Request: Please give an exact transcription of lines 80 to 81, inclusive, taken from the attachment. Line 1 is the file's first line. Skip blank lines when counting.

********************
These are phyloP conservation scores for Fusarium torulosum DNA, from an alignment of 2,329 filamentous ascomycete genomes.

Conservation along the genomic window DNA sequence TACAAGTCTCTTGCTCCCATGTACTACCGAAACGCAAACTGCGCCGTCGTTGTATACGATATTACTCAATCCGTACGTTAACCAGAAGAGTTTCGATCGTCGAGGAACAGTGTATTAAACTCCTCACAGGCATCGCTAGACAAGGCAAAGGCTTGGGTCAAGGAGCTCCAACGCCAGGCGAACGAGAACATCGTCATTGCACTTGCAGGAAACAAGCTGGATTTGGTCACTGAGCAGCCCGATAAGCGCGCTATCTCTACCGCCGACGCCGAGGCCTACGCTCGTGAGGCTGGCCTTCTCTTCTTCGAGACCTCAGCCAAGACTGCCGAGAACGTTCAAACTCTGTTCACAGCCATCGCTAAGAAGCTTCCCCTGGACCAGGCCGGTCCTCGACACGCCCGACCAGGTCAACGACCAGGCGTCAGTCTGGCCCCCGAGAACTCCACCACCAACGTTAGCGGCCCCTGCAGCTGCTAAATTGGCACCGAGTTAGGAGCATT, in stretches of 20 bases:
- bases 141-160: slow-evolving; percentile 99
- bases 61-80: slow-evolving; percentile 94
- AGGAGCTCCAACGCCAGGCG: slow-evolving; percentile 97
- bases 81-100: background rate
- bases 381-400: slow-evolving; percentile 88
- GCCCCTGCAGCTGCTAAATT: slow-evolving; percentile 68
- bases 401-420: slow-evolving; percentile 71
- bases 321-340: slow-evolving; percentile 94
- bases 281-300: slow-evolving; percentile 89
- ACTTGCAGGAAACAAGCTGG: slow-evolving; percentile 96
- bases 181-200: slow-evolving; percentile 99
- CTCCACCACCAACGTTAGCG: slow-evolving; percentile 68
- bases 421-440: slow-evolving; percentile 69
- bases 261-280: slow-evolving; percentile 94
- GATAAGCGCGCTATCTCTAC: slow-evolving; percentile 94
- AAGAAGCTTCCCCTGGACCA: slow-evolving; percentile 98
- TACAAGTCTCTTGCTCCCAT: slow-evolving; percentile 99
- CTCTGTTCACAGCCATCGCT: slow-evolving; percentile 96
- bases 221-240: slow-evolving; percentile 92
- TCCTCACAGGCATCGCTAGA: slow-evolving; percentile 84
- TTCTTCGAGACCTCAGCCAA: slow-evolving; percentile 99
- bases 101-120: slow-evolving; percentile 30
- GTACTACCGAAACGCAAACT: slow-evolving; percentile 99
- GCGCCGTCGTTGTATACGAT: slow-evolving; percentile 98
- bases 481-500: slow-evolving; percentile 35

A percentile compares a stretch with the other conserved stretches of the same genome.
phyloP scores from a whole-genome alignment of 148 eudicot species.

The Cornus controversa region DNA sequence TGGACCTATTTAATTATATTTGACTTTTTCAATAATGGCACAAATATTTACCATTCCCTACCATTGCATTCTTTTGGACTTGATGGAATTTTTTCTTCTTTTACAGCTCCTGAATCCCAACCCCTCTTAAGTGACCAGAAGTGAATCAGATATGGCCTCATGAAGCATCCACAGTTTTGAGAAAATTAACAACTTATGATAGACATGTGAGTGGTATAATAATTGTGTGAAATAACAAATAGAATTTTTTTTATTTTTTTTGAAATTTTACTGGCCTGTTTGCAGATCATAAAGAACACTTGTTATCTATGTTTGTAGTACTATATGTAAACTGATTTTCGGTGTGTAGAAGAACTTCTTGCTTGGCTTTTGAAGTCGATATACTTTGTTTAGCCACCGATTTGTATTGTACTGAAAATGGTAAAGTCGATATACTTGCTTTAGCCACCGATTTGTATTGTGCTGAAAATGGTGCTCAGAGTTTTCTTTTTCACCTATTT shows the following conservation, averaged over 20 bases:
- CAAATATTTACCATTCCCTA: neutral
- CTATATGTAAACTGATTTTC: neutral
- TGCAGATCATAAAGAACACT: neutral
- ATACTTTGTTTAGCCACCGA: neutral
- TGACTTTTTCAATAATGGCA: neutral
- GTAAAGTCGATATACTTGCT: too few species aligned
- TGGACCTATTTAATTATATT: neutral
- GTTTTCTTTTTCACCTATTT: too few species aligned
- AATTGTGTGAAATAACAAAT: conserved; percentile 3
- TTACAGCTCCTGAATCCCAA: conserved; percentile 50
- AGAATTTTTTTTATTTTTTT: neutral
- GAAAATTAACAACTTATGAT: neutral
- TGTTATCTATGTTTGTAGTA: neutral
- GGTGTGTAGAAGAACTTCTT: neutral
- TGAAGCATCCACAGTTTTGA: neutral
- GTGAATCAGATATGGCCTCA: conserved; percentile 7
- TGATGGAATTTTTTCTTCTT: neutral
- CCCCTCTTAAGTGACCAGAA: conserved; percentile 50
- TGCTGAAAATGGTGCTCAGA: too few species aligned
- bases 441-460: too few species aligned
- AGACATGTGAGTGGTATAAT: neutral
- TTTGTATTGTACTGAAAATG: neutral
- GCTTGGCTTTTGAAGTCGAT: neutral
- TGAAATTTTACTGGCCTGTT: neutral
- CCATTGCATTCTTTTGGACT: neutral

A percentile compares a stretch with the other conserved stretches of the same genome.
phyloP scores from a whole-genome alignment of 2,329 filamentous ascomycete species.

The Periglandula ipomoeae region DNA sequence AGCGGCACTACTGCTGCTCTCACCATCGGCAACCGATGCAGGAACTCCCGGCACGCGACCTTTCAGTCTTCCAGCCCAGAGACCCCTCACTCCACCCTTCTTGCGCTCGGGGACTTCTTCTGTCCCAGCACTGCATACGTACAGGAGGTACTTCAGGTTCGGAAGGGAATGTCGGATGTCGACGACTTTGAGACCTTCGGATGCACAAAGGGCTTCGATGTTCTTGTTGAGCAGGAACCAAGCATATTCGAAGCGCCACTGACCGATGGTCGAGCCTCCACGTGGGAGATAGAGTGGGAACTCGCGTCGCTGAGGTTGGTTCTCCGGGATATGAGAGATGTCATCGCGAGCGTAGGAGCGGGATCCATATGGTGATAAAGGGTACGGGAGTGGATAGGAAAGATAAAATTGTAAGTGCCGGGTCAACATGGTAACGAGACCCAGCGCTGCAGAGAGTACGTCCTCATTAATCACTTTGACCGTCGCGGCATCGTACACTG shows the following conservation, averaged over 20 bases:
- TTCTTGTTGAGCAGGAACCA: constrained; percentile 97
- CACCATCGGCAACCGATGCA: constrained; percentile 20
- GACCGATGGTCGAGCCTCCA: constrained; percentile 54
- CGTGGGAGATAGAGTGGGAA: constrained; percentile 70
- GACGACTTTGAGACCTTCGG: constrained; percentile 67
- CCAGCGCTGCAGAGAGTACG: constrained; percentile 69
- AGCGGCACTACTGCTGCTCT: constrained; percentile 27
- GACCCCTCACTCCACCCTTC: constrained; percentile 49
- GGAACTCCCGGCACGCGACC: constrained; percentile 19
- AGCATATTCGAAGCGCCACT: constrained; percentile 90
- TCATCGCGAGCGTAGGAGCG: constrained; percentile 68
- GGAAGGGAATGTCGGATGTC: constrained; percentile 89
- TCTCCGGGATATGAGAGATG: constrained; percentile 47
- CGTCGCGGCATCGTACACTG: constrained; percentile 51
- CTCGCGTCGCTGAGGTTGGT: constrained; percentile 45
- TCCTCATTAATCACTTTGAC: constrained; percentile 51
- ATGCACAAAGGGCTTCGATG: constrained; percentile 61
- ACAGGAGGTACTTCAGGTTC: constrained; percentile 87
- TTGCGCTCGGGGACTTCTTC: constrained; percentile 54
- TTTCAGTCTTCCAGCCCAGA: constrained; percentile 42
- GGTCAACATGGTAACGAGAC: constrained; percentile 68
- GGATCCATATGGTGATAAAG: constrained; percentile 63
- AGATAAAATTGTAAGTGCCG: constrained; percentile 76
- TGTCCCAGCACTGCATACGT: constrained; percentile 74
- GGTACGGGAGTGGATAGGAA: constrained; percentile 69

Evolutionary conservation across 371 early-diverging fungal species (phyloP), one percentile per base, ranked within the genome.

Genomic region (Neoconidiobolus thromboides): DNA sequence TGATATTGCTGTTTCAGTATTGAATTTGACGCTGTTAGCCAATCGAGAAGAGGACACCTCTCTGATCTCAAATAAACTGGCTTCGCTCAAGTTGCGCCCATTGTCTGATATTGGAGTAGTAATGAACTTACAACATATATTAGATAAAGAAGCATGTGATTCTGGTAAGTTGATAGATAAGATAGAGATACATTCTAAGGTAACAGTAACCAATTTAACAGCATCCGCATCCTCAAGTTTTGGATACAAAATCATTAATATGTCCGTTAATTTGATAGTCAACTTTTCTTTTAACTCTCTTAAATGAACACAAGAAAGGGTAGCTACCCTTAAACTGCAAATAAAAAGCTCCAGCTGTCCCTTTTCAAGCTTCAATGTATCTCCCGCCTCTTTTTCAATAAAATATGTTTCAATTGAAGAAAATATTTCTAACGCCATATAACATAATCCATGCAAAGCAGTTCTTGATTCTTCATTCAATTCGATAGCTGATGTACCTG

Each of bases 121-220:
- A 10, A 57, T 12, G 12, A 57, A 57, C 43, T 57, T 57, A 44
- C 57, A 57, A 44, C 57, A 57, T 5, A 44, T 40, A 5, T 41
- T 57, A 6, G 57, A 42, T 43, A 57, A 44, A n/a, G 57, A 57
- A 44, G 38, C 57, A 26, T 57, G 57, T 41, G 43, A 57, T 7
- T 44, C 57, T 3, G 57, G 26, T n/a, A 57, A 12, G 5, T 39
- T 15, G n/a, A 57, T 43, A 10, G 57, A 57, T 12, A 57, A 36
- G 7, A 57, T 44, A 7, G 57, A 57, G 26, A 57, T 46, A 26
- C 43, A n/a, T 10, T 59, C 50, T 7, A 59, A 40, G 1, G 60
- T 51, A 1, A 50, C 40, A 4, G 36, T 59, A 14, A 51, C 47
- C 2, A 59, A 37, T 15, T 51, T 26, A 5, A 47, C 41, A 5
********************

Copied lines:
- GGATCCATATGGTGATAAAG: constrained; percentile 63
- AGATAAAATTGTAAGTGCCG: constrained; percentile 76